Eye stalks have sort of happened in the past with vertebres. Mudskippers, rays, Crocodilians, even Frogs all have eyes that at least partially represent eyestalks. While these are more raised eyesockets than full on stalks, it can be usefull to talk about why these animals have these elevated sockets in the first place, and if it could be useful for them to be even higher.
Amphibians often have raised eyesockets when they spend a lot of time partially submerged or at the surface of the water. They have raised eyesockets both for protection from above water predators and to catch surface and above water prey.
Crocodilians and similar animals use their "stalks" in order to catch prey.
Fish, like rays, have raised sockets in order to survey the area while submerged under sand or other ground debree. Mudskippers similarly use these stalks to see above the mud.
Looking at these examples it appears that "raised eyes" among vertebrates relies on the need to see above a visually obscured medium (ie water, mud, sand etc...).
But what stops them from growing stalks further? Simplicity is one, if stalks don't need to be higher, then they won't get higher. Another, as others have commented, is a risk to vulnerability.
But shouldn't even slightly higher "stalks" be better for even deeper camoflauge on say sturdier animals like crocodilians? In crocodilians, they not only have raised eyestalks, but raised nostrils Raising eyestalks would mean possibly loosing hydrodynamic efficiency in water locomotion, as the nostrils would also need to be raised, possibly for little benefit. Nonetheless, it is a viable option of such camoflauge would bee needed.
Now at this point, you may be asking why I left an obvious example out. The Hippopotamus. Out of all these animals, this extinct species of Hippopotamus actually did have quite close to actual eyestalk eyes.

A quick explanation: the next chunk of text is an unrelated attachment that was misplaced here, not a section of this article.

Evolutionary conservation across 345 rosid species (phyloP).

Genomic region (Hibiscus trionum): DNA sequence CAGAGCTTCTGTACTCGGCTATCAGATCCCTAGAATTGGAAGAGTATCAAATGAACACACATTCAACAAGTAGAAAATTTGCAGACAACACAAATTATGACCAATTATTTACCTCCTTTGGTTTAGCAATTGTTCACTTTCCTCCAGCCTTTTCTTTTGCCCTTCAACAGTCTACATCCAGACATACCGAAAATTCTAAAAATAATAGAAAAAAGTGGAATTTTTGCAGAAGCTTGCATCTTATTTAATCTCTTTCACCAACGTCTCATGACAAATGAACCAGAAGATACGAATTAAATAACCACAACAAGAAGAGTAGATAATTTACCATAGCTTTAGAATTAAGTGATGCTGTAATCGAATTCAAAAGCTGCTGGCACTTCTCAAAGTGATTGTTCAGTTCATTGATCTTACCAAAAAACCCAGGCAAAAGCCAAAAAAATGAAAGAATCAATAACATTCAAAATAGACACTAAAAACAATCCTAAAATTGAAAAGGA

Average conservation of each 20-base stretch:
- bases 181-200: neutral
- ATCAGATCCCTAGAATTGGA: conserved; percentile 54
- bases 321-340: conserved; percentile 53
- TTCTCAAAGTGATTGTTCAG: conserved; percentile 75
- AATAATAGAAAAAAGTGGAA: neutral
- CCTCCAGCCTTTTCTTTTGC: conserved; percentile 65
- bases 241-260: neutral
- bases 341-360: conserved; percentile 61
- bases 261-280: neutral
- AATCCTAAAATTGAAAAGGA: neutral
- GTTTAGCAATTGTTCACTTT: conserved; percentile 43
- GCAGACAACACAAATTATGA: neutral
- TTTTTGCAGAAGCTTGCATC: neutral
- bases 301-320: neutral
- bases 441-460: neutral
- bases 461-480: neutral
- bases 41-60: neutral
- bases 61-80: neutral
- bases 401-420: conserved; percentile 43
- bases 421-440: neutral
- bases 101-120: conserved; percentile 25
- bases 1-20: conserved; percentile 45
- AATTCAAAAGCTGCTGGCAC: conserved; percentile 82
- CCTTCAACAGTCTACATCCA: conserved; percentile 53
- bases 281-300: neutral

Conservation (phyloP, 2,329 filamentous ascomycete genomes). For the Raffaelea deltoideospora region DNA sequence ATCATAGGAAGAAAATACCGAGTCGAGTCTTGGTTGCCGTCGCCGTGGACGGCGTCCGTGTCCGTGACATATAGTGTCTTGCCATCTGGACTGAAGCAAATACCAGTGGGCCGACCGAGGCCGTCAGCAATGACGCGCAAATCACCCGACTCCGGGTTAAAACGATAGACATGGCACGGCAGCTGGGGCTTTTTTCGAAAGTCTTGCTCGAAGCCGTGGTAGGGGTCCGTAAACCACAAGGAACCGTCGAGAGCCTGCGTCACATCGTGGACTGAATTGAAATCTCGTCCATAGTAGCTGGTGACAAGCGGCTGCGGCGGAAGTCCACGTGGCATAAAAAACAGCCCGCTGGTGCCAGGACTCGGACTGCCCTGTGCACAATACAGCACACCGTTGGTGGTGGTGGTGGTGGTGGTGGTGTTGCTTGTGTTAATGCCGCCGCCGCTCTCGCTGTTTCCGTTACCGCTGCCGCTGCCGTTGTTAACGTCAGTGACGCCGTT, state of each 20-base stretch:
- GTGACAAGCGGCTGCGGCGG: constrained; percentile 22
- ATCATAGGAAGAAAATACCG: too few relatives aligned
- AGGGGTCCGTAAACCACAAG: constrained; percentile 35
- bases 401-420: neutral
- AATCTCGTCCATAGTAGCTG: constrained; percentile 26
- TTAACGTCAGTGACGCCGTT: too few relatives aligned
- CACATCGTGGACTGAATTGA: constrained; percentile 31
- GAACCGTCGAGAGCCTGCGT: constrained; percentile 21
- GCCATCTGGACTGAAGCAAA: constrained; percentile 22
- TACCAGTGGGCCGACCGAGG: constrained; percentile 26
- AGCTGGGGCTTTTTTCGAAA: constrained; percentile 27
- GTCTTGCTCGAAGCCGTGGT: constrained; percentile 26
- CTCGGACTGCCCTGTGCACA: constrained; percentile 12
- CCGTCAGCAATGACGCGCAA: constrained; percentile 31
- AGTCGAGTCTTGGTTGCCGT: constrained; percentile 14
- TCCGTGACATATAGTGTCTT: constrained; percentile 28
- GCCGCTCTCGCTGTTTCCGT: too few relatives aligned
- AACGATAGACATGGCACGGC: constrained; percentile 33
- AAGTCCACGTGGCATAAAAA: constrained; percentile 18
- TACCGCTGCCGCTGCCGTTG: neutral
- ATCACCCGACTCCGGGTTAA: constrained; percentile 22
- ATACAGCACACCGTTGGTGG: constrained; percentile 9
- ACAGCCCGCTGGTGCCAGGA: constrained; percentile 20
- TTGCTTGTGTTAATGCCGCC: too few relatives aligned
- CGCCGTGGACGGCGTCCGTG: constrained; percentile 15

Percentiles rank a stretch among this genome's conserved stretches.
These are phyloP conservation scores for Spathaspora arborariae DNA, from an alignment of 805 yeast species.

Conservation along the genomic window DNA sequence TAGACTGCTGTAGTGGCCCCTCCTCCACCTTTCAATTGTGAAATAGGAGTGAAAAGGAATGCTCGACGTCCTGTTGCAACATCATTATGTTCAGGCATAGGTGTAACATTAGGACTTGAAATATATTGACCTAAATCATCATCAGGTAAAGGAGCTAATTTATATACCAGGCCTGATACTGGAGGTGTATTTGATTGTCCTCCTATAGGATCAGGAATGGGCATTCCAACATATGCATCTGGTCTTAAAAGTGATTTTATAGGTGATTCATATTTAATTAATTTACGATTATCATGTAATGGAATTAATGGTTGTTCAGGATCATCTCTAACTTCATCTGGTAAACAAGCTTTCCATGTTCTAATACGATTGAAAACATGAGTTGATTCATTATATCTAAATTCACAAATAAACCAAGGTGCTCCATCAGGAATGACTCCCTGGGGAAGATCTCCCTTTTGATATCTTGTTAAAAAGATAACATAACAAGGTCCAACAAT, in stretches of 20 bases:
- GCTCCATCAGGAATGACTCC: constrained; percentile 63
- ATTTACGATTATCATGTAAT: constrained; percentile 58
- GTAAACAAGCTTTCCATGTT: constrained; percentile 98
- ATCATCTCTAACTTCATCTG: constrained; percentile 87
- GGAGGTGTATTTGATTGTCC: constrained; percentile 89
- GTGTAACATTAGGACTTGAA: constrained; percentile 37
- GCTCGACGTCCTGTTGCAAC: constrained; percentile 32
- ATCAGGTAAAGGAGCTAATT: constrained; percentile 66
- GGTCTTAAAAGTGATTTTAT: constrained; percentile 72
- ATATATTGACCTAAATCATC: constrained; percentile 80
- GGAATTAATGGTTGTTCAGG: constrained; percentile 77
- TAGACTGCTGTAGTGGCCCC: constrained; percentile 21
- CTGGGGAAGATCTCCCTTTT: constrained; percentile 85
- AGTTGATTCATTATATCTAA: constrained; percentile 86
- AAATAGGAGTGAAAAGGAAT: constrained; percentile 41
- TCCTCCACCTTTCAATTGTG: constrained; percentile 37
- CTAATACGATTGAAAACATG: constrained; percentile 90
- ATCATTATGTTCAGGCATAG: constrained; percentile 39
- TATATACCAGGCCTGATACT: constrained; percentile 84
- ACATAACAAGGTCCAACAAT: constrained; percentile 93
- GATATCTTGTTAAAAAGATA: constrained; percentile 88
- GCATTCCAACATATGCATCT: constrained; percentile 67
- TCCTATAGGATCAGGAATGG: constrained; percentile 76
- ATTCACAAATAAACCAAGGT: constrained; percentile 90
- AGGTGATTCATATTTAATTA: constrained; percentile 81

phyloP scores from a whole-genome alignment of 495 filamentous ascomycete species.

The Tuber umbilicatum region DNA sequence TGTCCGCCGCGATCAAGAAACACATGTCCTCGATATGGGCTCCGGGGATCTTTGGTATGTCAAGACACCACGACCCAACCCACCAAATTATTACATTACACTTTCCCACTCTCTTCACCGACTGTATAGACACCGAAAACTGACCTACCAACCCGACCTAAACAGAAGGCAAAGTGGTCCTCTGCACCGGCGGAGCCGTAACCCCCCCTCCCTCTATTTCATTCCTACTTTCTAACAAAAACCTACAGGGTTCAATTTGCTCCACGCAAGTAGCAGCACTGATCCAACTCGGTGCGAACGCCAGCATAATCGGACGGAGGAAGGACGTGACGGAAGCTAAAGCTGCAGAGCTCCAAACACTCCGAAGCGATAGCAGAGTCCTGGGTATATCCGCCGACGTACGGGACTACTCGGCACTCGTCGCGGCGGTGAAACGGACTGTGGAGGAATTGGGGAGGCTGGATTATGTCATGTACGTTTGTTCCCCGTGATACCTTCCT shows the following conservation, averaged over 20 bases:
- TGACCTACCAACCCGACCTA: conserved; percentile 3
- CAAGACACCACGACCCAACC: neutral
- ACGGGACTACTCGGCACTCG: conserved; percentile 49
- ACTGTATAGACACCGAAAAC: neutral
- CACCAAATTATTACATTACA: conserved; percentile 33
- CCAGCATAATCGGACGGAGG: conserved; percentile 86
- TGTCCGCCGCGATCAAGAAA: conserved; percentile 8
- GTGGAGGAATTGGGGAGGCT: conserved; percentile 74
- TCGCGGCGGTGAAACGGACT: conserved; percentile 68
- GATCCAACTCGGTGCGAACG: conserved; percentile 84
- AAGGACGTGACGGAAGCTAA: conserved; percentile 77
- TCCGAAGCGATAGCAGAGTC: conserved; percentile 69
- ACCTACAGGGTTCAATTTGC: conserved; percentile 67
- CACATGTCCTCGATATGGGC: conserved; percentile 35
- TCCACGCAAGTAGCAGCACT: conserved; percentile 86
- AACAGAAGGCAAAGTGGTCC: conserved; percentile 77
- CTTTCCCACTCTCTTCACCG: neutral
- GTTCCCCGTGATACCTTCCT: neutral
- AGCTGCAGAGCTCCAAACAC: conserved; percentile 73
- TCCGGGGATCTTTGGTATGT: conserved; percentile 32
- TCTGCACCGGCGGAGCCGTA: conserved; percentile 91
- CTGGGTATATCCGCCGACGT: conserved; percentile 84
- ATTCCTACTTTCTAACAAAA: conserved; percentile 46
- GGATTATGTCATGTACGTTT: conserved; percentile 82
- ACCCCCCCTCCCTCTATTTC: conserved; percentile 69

Now the hippo itself already has raised sockets, and follows the previous reasoning presented for needing them (needing to see something above a medium [water]). But this species was special in that they were pretty close to actual stalks, not just slightly raised. I can't comment to why this evolved specifically, but I suspect that because the hippopotamus's nostrils are so far raised in the first place was at least what enabled such a evolutionary trait to not not carry the negatives you might see with modern crocodilians. The nostril height itself was spurred from the extra space needed for the massive canine tusks hippos sport.
If your species needed to see above an obscured surface that was not totally opaque (like water) and wouldn't lose out on another trait massively because of elevated eye-sockets, and also needed to be camouflaged by the surface, then eyestalks would be very beneficial.